It's time to get back on the horse—uh, dolly? Whatever metaphor works for you.
Sometimes, your dreams get dashed against the rocks in Hollywood, like a frigate without a lighthouse. As you're tossed around the white water, take a beat to breathe, lie on your back, and find the sky. Because eventually, you're going to wash up on the shore and get back into another boat. It's either that or finding a new calling besides sailing.
But wait—we aren't sailors. We're filmmakers. We're writers. We're directors. We're producers. And we're every other job above and below the line.
No matter what title we hold on set, we will fail more than we succeed. These failures will follow us our whole career. But the only way to build a career is if we stack our failures high and climb on top of them to keep working. We cannot become weighed down by them.
What failure looks like
Let's talk openly about Hollywood. Movies and TV are the confluence of art and business. They're selling people's souls for a living, which can get messy. And creatives are openly baring our souls for the open market. We're trying to tell stories. To use our talents and empathy to bring them to the big and small screen. But not every idea is going to make it. Not every choice we make is even going to be correct.
Still, even with the best collaboration, most of what you do will not go forward.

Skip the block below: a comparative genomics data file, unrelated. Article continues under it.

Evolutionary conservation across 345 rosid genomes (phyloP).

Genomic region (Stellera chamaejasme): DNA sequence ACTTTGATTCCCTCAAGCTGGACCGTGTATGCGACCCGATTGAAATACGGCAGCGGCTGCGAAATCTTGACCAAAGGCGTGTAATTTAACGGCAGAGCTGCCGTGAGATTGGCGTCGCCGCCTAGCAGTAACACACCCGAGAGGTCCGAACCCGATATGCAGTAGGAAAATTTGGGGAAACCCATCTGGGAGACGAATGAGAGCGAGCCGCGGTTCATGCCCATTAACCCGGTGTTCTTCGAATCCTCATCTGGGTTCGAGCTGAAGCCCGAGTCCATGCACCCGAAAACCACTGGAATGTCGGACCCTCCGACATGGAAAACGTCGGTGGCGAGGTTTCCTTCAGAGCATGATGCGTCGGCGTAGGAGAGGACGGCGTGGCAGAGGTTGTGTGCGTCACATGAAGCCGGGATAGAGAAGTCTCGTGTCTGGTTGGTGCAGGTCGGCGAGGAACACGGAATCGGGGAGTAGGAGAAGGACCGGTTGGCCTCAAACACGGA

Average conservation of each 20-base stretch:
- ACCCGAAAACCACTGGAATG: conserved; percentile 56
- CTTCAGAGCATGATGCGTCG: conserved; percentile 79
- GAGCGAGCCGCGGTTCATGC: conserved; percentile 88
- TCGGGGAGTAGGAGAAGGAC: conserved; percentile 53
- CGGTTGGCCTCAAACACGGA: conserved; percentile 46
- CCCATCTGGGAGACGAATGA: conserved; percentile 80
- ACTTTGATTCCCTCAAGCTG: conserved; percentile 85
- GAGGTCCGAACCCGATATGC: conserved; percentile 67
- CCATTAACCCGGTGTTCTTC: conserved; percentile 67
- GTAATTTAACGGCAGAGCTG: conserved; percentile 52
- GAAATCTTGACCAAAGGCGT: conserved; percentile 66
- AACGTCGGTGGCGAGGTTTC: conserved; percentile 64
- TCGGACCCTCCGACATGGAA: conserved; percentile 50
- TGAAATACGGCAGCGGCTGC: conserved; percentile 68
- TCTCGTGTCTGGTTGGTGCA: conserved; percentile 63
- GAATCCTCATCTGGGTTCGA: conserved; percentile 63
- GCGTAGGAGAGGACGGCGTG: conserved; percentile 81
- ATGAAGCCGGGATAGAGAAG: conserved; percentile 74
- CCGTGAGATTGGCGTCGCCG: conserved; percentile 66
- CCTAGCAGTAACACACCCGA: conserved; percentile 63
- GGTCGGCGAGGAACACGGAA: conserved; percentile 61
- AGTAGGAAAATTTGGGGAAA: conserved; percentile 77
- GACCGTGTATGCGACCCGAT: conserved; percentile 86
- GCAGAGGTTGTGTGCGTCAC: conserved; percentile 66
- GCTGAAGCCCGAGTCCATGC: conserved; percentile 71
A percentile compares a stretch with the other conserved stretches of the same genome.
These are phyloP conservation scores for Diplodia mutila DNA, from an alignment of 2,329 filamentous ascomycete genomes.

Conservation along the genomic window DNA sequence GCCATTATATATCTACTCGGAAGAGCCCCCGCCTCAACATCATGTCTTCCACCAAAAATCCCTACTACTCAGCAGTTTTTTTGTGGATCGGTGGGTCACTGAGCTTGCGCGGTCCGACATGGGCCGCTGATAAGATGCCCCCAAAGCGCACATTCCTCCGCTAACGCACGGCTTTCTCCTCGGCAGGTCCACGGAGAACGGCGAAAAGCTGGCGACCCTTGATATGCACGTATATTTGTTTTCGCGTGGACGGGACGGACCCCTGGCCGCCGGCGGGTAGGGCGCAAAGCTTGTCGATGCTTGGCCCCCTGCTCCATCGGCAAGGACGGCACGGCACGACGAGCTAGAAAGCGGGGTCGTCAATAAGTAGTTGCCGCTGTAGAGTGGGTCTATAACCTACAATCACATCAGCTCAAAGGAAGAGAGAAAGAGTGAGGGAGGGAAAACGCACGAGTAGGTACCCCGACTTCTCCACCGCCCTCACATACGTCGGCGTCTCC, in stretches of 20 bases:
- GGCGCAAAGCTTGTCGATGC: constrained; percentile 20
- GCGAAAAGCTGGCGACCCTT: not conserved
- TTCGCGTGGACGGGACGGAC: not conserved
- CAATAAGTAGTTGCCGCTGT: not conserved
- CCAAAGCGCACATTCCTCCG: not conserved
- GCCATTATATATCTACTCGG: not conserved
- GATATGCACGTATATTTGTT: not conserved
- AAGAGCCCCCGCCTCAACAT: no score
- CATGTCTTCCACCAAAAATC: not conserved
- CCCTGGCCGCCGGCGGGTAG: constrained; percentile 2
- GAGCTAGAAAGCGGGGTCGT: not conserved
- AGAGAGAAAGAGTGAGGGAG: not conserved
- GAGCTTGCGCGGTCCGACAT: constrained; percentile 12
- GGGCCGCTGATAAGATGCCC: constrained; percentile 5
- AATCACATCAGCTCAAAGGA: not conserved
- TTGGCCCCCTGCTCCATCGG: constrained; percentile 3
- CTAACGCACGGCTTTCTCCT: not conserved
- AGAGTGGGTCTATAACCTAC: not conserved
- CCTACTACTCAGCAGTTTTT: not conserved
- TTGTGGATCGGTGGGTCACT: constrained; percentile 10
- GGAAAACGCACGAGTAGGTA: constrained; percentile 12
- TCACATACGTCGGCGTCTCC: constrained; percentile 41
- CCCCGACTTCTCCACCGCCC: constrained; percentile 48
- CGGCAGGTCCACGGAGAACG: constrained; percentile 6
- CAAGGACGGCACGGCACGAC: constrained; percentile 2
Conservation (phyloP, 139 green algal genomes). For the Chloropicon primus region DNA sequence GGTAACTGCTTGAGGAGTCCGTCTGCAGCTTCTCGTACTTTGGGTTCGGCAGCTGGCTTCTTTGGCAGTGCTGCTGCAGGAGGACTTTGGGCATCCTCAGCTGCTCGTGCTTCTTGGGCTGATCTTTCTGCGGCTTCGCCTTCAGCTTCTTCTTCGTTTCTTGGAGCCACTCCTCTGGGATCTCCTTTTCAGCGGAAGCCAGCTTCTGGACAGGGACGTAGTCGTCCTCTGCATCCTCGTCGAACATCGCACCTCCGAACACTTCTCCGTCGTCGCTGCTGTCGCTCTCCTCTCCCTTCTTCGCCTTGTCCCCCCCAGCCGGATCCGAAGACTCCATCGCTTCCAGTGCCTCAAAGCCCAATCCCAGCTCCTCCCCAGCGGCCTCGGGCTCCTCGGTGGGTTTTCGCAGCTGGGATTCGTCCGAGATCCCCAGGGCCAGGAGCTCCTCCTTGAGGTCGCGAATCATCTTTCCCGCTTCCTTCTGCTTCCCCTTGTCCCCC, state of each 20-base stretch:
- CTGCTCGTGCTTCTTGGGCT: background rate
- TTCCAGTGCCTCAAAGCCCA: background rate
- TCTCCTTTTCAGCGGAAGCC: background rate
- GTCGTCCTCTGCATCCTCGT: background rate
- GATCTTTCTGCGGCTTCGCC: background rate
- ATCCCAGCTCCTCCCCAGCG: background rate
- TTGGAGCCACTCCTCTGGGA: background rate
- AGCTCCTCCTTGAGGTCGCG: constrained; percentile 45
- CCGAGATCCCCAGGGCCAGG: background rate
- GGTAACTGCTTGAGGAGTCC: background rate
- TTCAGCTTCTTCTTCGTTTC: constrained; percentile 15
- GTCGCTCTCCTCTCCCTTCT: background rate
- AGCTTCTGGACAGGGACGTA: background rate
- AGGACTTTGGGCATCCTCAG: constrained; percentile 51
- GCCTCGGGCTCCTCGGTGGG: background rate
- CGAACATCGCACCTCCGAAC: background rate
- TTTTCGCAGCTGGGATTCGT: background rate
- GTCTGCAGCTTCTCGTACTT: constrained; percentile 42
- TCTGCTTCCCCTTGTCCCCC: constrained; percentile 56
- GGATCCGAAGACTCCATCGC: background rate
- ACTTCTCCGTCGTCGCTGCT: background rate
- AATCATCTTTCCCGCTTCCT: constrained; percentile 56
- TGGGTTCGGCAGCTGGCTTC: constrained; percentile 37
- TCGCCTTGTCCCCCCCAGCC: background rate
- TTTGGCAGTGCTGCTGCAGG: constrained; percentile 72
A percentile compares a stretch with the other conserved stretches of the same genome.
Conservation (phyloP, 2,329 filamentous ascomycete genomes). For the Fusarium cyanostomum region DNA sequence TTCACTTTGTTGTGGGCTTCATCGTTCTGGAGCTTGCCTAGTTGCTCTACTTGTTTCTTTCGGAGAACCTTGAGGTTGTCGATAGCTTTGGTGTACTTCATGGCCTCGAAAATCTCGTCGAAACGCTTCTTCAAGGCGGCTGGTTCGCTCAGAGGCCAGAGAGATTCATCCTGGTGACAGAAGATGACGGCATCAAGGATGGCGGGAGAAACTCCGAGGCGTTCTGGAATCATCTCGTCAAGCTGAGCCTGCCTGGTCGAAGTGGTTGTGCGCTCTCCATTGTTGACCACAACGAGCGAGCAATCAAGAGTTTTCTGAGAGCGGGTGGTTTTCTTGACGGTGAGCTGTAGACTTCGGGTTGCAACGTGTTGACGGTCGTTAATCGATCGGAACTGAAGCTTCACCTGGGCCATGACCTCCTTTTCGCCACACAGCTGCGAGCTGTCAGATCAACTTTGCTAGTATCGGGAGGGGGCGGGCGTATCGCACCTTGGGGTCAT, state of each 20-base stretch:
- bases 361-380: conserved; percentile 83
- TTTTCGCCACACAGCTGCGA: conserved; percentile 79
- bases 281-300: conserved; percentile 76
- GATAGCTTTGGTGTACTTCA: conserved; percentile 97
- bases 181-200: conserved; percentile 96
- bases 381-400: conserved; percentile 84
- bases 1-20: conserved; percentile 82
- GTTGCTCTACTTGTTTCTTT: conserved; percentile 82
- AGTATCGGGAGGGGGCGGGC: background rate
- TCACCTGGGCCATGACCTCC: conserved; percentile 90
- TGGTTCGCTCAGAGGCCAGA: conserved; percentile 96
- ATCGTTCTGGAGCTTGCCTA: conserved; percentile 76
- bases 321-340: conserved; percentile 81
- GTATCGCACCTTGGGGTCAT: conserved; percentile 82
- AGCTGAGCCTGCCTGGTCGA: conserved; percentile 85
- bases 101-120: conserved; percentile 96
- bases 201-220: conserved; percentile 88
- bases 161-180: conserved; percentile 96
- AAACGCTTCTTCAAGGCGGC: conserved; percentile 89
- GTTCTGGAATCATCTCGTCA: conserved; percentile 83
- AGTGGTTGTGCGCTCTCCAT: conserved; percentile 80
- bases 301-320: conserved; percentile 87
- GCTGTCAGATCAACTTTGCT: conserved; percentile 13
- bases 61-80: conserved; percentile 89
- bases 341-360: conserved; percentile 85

This is something you gave to accept early on. No matter how much success you have, even at the start, you will leave a much thicker trail of failures. Projects will fall apart. Specs won't be embraced. Other people will fire you. Others will swoop in and take the jobs you thought would be yours. Ideas will be too close to something someone else already sold. Funding will fall through. Talent will leave. Executives might note it to death. Or you might put your foot in your mouth and blow everything up yourself.
This will all happen. It happens all the time.
I was talking to one of my most successful friends. He's sold a dozen projects. None were ever made. It's enough to make an excellent living and to work consistently on other things. But he's constantly working on other people's dreams. And still, he continues to write and to sell in the hopes that someday, what he'll work on is his vision. That's how Hollywood works for most people. Maybe the select few work at the top and only when they want. But the vast majority fail day in and out. And the little victories are what keep them going.
To get to those victories, you have to keep working. Keep writing, directing, producing, shooting, and everything in between. You have to be okay taking those notes, getting those devastating phone calls, and spending those decades knocking on doors. It's going to take time and a lot of failures to find real success and a career.
But we're all in the same boat. So take comfort among friends, pick yourself up, and keep going.